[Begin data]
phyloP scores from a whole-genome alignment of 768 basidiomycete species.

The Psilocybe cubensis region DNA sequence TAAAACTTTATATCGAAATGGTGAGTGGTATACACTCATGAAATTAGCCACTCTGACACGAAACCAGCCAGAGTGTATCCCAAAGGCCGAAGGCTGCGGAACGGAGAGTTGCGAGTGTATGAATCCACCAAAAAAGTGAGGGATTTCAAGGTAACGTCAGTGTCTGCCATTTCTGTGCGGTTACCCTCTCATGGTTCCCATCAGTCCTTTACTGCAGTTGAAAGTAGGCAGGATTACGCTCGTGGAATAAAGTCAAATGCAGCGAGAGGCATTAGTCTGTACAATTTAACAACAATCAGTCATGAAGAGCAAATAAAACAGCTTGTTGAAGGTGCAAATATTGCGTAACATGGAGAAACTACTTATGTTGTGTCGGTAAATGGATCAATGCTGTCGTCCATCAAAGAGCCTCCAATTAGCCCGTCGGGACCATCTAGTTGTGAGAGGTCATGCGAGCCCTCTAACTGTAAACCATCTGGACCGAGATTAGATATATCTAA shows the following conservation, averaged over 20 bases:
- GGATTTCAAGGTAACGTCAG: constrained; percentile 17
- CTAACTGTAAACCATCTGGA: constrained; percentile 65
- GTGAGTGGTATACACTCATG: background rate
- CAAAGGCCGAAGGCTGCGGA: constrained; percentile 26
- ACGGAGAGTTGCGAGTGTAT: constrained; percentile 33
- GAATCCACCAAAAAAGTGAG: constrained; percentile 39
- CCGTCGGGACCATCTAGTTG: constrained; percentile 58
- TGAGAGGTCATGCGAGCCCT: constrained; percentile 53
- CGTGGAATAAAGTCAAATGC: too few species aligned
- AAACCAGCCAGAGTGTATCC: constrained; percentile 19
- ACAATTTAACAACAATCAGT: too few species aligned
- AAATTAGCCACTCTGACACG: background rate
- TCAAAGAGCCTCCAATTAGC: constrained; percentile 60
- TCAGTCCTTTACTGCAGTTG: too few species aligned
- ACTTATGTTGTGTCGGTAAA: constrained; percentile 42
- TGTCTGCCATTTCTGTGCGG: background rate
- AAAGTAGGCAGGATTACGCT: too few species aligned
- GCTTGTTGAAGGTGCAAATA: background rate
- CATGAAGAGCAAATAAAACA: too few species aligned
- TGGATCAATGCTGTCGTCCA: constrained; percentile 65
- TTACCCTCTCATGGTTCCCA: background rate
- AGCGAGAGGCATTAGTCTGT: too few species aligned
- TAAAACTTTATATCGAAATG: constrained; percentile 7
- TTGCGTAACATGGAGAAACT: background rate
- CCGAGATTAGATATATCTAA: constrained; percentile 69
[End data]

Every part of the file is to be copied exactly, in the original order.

phyloP scores from a whole-genome alignment of 768 basidiomycete species.

The Psilocybe cubensis region DNA sequence TAAAACTTTATATCGAAATGGTGAGTGGTATACACTCATGAAATTAGCCACTCTGACACGAAACCAGCCAGAGTGTATCCCAAAGGCCGAAGGCTGCGGAACGGAGAGTTGCGAGTGTATGAATCCACCAAAAAAGTGAGGGATTTCAAGGTAACGTCAGTGTCTGCCATTTCTGTGCGGTTACCCTCTCATGGTTCCCATCAGTCCTTTACTGCAGTTGAAAGTAGGCAGGATTACGCTCGTGGAATAAAGTCAAATGCAGCGAGAGGCATTAGTCTGTACAATTTAACAACAATCAGTCATGAAGAGCAAATAAAACAGCTTGTTGAAGGTGCAAATATTGCGTAACATGGAGAAACTACTTATGTTGTGTCGGTAAATGGATCAATGCTGTCGTCCATCAAAGAGCCTCCAATTAGCCCGTCGGGACCATCTAGTTGTGAGAGGTCATGCGAGCCCTCTAACTGTAAACCATCTGGACCGAGATTAGATATATCTAA shows the following conservation, averaged over 20 bases:
- GGATTTCAAGGTAACGTCAG: constrained; percentile 17
- CTAACTGTAAACCATCTGGA: constrained; percentile 65
- GTGAGTGGTATACACTCATG: background rate
- CAAAGGCCGAAGGCTGCGGA: constrained; percentile 26
- ACGGAGAGTTGCGAGTGTAT: constrained; percentile 33
- GAATCCACCAAAAAAGTGAG: constrained; percentile 39
- CCGTCGGGACCATCTAGTTG: constrained; percentile 58
- TGAGAGGTCATGCGAGCCCT: constrained; percentile 53
- CGTGGAATAAAGTCAAATGC: too few species aligned
- AAACCAGCCAGAGTGTATCC: constrained; percentile 19
- ACAATTTAACAACAATCAGT: too few species aligned
- AAATTAGCCACTCTGACACG: background rate
- TCAAAGAGCCTCCAATTAGC: constrained; percentile 60
- TCAGTCCTTTACTGCAGTTG: too few species aligned
- ACTTATGTTGTGTCGGTAAA: constrained; percentile 42
- TGTCTGCCATTTCTGTGCGG: background rate
- AAAGTAGGCAGGATTACGCT: too few species aligned
- GCTTGTTGAAGGTGCAAATA: background rate
- CATGAAGAGCAAATAAAACA: too few species aligned
- TGGATCAATGCTGTCGTCCA: constrained; percentile 65
- TTACCCTCTCATGGTTCCCA: background rate
- AGCGAGAGGCATTAGTCTGT: too few species aligned
- TAAAACTTTATATCGAAATG: constrained; percentile 7
- TTGCGTAACATGGAGAAACT: background rate
- CCGAGATTAGATATATCTAA: constrained; percentile 69